* 450mln euro commitment follows earlier 350mln stake
* Data centre facility is ex-Stora Enso paper mill
* Government plans electricity tax cuts for data centres
By Ritsuko Ando
HAMINA, Finland, Nov 4 (Reuters) - Google willinvest another 450 million euros ($607 million) over the nextfew years in a data centre in Finland, boosting a countrystruggling with Nokia's decline and weakness in itspaper and steel industries.
Prime Minister Jyrki Katainen welcomed the move, one of thebiggest foreign direct investments in Finland, and said thegovernment planned to reduce electricity taxes for data centresto encourage more such stakes.
The new pledge by the world's No. 1 Internet search companyis in addition to 350 million euros it has already spent on thedata centre, built on the site of paper company Stora Enso's former mill in Hamina, southeastern Finland.
Google bought the mill in 2009, turning it into one of itsmost efficient data centres by taking advantage of the Bay ofFinland's chilly seawater to cool its servers.
Katainen said Google's move showed that Finland, with itshighly skilled work force, remained competitive.
"Finland's strength is in finding creative solutions toglobal challenges," he said on Monday during a visit to thesite. He said the government would do its part by loweringelectricity taxes for such sites starting in 2014, although themove still needs approval from the European Commission.
"Our job from the government side is to create and enablegood infrastructure for various fields of business."
Finland has been trying to shore up business confidencehard-hit in September when Nokia, struggling for years to catchup with Apple and Samsung in smartphones, announced it wasselling the handset business to Microsoft.
Finland has one of the few remaining triple-A ratedeconomies in the euro zone, but Europe's prolonged downturn hasrestrained exports and accelerated a decline in industries suchas forestry, tipping the current account into deficit.
The government has forecast GDP to contract 0.5 percent thisyear. But there have been some positive signs, especially inFinland's gaming industry led by Rovio of Angry Birds fame.
Japanese tech and telecoms group SoftBank Corp announced in October that it was paying 150 billionyen ($1.53 billion) for a 51 percent stake in Finnish mobilegame maker Supercell, valuing the small maker of hit games"Clash of Clans" and "Hay Day" at $3 billion.
EXPANDING DATA CENTRES
Data centres have also been rare bright spots.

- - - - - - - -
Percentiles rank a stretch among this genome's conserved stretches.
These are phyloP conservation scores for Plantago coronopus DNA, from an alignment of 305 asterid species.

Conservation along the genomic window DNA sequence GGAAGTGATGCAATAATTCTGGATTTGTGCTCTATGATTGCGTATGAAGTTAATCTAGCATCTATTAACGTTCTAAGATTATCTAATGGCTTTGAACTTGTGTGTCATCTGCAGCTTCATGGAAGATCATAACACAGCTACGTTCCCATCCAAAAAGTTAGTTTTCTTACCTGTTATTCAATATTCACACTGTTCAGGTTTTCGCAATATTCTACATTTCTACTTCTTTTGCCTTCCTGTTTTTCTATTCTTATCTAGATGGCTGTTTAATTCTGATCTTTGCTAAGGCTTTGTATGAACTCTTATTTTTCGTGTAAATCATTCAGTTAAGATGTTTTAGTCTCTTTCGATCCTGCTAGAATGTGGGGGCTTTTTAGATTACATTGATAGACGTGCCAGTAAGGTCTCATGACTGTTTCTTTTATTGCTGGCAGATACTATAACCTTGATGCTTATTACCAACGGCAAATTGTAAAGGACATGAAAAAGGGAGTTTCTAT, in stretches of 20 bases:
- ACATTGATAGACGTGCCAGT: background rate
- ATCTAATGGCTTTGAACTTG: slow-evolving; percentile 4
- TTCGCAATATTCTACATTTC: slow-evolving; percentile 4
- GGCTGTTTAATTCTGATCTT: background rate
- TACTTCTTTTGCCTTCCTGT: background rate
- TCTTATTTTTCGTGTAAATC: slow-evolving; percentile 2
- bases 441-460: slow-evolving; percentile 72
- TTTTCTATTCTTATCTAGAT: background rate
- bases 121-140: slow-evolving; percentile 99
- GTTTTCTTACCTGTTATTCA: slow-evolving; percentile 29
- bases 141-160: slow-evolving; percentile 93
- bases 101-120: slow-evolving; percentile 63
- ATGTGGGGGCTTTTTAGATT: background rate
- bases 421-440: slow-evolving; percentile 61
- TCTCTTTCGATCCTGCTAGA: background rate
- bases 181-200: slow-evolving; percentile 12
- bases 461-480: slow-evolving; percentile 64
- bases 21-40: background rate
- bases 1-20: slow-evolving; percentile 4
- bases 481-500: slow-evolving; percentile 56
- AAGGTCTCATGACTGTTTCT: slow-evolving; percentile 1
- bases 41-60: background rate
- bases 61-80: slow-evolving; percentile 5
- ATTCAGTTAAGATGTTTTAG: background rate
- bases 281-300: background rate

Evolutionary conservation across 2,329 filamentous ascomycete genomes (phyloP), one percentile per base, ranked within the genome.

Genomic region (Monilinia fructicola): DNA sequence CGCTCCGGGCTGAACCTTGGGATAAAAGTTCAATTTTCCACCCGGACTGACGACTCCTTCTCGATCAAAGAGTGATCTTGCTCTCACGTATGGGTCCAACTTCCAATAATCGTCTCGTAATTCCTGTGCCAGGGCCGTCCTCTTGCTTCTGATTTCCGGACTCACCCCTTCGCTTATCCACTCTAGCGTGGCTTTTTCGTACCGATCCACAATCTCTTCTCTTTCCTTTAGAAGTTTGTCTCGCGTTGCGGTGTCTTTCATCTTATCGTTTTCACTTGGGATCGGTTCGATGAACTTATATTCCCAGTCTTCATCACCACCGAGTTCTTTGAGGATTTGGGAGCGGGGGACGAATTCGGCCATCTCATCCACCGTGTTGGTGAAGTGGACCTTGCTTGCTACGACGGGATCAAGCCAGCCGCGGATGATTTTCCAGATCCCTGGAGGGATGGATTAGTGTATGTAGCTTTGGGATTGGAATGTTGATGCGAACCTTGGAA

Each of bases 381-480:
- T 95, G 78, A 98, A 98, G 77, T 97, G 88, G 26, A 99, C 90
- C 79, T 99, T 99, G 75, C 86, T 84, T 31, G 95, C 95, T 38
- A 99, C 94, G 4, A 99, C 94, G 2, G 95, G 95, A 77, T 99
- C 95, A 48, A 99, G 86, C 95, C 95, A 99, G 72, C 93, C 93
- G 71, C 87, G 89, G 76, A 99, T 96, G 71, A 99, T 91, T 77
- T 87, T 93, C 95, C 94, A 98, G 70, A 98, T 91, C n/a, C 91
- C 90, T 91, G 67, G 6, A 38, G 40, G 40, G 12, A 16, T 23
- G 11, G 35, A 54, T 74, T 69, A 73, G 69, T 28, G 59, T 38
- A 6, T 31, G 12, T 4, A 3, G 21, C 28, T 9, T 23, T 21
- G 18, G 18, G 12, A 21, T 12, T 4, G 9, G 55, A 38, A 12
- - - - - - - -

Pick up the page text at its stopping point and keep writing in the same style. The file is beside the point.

Microsoft has said it will invest more than $250million in a new data centre in Finland. Yandex,Russia's biggest search engine, started building a data centrein Mantsala, southern Finland, in July.
The increasing use of cloud computing, which allows softwareand services including email and online music libraries to beoffered over the Internet, is seen driving up the use of datacentre usage in the coming years.
Technology companies such as Google have been looking forcheaper ways to run them, and Finland and other northernEuropean countries have been popular sites due to coolerclimates that help to reduce cooling costs.
At the Hamina facility, one of some 13 Google data centresin the world, seawater is pumped through the facility todissipate heat from the data centre's servers. The water is thencooled down before being returned to the sea.
There are also environmental considerations. Around 2percent of global greenhouse gas emissions come from thetechnology sector. Of that, data centres account for around 17percent, according to the Global e-Sustainability Initiative, anindustry-sponsored research group specialising in topics such asclimate change.
Mika Perttunen, a director of regional development companyCursor that has been trying to lure businesses to the area, saidGoogle's announcement showed Finland was recovering not onlyfrom Nokia's downfall but also from a decline in papermanufacturing.
Stora Enso's 60-year-old mill, before shutting down in early2008, employed around 450 people. The data centre currently onlyemploys around 125 people but Google said it planned to increasestaff over the coming years.
"We used to read newspapers, and nowadays we use tablets forthe same information. This is a good symbol of change,"Perttunen said.
- Technology & Electronics
- Data centre